Be it resolved: Schools that grade students are failing them
Play • 51 min

It’s back to school for millions of students this week after a school year of unprecedented disruption and with the traditional grading systems and report card one of the main casualties. But some educators say this past year’s abandonment of letter grades and grade point averages has been a good thing and is key to reforming the education system. They say that for decades research has shown that traditional grading systems decrease student learning by shifting their attention from deep learning to how to play and win at the game of school. Giving out grades reduces student interest in knowledge for its own sake as well as the desire to take on challenges. Rather than providing a fair and helpful snapshot of a student’s progress, grades only succeed in capturing the inequity and bias that afflicts our education systems. Supporters of traditional grading approaches respond that grades, especially when paired with individualized comments, provide a valuable feedback tool that is fundamental to a successful education system. Grades that are based on clearly defined learning goals address the problem of teacher bias and provide an honest answer to the key question on every student’s mind: how am I doing? Grades also communicate this important information to parents and to higher learning establishments with limited enrolment. Most importantly grades reward effort, a key pillar for a fair and just education system and the broader society it feeds.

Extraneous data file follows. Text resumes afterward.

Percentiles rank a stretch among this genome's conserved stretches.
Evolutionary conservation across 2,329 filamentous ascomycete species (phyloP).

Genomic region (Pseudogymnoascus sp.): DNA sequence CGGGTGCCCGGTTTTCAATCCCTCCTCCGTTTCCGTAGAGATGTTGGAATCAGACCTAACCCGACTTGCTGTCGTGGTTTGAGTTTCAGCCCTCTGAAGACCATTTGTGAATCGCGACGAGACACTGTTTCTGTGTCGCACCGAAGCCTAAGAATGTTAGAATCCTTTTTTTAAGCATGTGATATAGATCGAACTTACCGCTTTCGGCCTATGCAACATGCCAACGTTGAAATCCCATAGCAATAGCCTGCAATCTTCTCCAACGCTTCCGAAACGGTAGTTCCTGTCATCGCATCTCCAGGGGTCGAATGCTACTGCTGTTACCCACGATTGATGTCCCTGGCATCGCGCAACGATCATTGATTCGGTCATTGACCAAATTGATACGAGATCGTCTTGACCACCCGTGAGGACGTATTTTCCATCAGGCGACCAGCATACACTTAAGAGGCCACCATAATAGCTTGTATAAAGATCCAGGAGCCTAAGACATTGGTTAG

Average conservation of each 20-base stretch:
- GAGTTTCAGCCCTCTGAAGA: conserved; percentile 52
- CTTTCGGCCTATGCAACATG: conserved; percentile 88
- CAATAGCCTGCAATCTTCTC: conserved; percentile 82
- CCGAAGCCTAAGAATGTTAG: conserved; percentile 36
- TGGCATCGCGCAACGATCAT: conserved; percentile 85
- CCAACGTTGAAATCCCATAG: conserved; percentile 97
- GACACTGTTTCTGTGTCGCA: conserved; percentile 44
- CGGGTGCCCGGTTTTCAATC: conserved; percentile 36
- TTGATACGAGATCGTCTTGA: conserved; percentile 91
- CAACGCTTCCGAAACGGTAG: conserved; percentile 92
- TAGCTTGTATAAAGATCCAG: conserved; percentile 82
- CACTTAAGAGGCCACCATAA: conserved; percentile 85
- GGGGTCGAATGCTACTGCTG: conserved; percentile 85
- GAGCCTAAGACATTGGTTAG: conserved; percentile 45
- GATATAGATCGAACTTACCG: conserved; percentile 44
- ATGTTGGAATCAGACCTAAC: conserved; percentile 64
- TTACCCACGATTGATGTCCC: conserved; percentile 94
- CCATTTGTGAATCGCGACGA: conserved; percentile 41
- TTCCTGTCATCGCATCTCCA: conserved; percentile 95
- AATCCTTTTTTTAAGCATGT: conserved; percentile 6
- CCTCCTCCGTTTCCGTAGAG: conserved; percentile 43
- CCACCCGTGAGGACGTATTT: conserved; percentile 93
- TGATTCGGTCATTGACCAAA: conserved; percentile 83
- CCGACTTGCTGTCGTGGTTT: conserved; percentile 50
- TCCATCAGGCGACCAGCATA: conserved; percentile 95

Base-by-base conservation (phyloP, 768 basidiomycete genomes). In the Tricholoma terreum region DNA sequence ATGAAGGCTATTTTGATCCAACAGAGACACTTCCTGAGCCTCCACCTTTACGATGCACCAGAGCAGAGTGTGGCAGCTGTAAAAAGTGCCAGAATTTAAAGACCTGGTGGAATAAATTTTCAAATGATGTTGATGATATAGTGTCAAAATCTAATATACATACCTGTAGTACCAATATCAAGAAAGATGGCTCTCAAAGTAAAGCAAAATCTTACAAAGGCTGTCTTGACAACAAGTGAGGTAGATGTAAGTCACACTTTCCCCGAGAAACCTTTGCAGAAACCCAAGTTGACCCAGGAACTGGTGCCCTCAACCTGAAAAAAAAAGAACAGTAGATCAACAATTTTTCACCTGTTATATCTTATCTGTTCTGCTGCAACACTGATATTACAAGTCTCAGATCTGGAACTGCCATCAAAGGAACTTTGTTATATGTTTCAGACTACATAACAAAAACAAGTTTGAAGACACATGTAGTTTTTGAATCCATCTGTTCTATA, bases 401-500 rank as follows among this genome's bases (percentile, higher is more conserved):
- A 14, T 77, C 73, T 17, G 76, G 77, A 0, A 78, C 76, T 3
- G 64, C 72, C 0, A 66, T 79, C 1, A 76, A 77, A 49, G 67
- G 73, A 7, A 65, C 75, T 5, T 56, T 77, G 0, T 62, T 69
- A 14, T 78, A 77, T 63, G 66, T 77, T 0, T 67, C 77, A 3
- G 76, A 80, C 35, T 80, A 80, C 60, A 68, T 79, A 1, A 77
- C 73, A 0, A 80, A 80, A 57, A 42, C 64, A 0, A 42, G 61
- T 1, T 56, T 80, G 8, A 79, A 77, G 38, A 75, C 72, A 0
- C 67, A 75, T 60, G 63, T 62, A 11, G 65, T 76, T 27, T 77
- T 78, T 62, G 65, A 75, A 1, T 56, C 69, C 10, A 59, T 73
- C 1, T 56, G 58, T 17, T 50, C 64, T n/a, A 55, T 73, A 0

Arguing for the motion is Alfie Kohn, an education lecturer and author of many books on parenting and education including Punished by Rewards and The Schools Our Children Deserve.

Arguing against the motion is Tom Guskey, a Professor Emeritus at the University of Kentucky’s College of Education, and an international expert on student assessment. He has also published many books, most recently Get Set, Go! Creating Successful Grading and Reporting Systems and What We Know About Grading: What Works, What Doesn't, and What's Next

Sources: City News, King 5, First Coast News, ABC 10 News, ASCD, CBC, CESA 2

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